The substance is known for its medical and herbal uses. Cocaine is a popular anesthetic legally used in medical procedures involving the ear, nose, and throat. The drug can cause vasoconstriction or narrowing of blood vessels, which helps reduce bleeding. In certain countries like Peru and Bolivia, coca leaves are made into an herbal tea called coca tea. The tea is commonly recommended for travelers in certain nations to prevent altitude sickness.
The advantages of cocaine mainly involve the drug’s medical benefits, including the local anesthetic properties of cocaine that allow certain surgeries to be done without pain. However, the medical use of cocaine also comes with major disadvantages as the substance has cardiotoxic effects and can cause an increased risk of developing glaucoma.
Another obvious disadvantage of cocaine has something to do with its highly addictive potential. Prolonged use of cocaine can negatively impact a person’s physical and mental health. Cocaine addiction can also cause damage to one’s personal relationships and finances.
Cocaine use can be addictive because the drug produces abnormally high levels of dopamine, a chemical in the brain associated with reward and motivation. Regular cocaine use can cause a brief yet intense high which encourages repeated use of the substance.
Cocaine addiction counseling is necessary when addressing the psychological aspect of a person’s addiction. Through counseling, therapists gain an understanding of what triggers an individual’s cocaine use and develop coping strategies that may help patients avoid giving in to such stressors.
Counseling can be done individually, in groups, or with family members. Sessions with a therapist or counselor are vital in identifying the root cause of an individual’s cocaine dependence and providing solutions to maintain sobriety.
The symptoms of cocaine addiction withdrawal can manifest themselves in physical and psychological ways, including but not limited to fatigue, irritability, fever, muscle aches, overwhelming cravings, anxiety, paranoia, and depression.
Cutting down on cocaine use can cause extreme discomfort to an individual. Cravings are commonly intense and can result in strong urges to use cocaine again.
Aside from cocaine, several drugs can lead to addiction, including methamphetamine, marijuana, hallucinogens like LSD, inhalants like aerosol sprays and solvents, and opioid painkillers such as oxycodone and heroin.
The addictive potential of cocaine and other drugs mentioned may differ from each other, but all commonly misused drugs activate the reward center of the brain. This mechanism of action makes such substances habit-forming.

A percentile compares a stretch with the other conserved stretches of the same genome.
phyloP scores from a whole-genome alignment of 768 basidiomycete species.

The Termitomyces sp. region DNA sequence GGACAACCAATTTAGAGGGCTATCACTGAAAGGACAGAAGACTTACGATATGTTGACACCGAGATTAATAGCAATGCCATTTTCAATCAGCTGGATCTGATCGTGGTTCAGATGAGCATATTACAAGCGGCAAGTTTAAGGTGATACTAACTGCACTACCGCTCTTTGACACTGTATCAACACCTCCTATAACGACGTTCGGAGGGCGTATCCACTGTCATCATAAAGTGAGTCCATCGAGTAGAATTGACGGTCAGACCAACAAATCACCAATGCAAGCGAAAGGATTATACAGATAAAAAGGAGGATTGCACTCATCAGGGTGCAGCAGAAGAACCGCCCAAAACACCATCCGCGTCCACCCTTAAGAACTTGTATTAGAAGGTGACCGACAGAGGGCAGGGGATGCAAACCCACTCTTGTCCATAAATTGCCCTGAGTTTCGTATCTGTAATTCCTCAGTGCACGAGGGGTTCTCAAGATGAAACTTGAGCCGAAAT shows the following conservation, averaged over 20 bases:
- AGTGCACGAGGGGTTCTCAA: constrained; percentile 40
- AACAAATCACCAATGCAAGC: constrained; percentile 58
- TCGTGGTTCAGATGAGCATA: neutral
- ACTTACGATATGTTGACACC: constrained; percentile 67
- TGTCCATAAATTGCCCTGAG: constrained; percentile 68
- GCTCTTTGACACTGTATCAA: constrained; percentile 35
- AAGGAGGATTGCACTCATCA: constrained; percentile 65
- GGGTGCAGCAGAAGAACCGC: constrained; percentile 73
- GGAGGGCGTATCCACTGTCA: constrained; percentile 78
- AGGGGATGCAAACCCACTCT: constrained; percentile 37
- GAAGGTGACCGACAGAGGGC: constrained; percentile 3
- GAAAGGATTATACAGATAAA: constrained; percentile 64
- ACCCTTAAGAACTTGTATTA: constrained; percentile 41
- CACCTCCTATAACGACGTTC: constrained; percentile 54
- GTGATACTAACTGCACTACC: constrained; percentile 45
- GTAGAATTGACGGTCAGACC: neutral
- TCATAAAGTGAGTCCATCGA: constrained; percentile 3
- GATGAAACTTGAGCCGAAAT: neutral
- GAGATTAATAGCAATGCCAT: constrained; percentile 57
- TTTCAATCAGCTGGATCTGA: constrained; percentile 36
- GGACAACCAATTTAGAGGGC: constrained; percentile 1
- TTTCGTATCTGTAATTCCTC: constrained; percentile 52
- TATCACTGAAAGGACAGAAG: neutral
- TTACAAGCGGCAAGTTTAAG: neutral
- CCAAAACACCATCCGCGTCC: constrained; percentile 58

Recent statistics about cocaine addiction show overdose death rates involving cocaine and the age group that is most likely to use the substance.
Drug overdose fatalities due to cocaine saw an increase by nearly 9% from 2018 to 2019. In fact, in 2019, 16,000 Americans died from a drug overdose involving cocaine. The age group with the highest percentage of people who reported recent cocaine use was 26 and older. The 2018 National Survey on Drug Use and Health reported that around 760,000 adults aged 26 or older suffered from a cocaine use disorder in the past 12 months.
Results of several studies indicate that the quality of life among addicts was lower in terms of physical and mental aspects, including bodily pain, impaired social functioning, anxiety, depression, and inappropriate quality of life. Such physical and mental consequences affect a cocaine addict’s self-esteem, career, and social relationships, ultimately leading to a decline in the quality of life.
Cocaine addiction affects the brain by constantly increasing dopamine levels and damaging brain structure over time. Dopamine is a naturally occurring chemical in the brain. In normal amounts, dopamine travels from one brain cell to another to convey feelings of pleasure and reward.
Regular cocaine use leads to overly high dopamine levels that can interfere with the communication between brain cells. Over time, cocaine addiction causes the brain to adapt to excessive levels of dopamine, making the addictive behavior less pleasurable. As a result, an addict develops tolerance to cocaine and will need more of the substance to achieve the desired effects of a dopamine high.
Long-term use of cocaine causes excess dopamine to flood the brain and damages its structure over time. This may explain why cocaine addicts experience seizures and other neurological complications.
Cocaine can stay in the body anywhere between a few days, weeks, and even months, depending on the frequency of use and other contributing factors. There are different tests done to identify cocaine usage and each varies when it comes to detection time.
Cocaine can be detected in the blood for 12 hours following last use, in the saliva and sweat for up to 2 days, in the urine for up to 3 days, and in a hair sample for multiple months.
Other influencing factors such as age, gender, frequency of use, and overall health can affect how long cocaine will stay in someone’s body.
There are different routes of cocaine administration. The main ways of using cocaine are listed below.
Cocaine overdose can be treated with emergency medical attention. An overdose is an emergency that requires prompt medical treatment to prevent long-term health problems or death.
Physical signs of a cocaine overdose include difficulty breathing, severe chest pain, repeated convulsions, seizures, extreme agitation, and nausea or vomiting. An overdose may happen when combining cocaine with other substances of abuse.
The mental signs of a cocaine overdose include extreme agitation or anxiety, panic attacks, paranoia, delirium, and hallucinations. Overdosing with cocaine has long-term health effects, such as stroke, heart attack, or respiratory failure.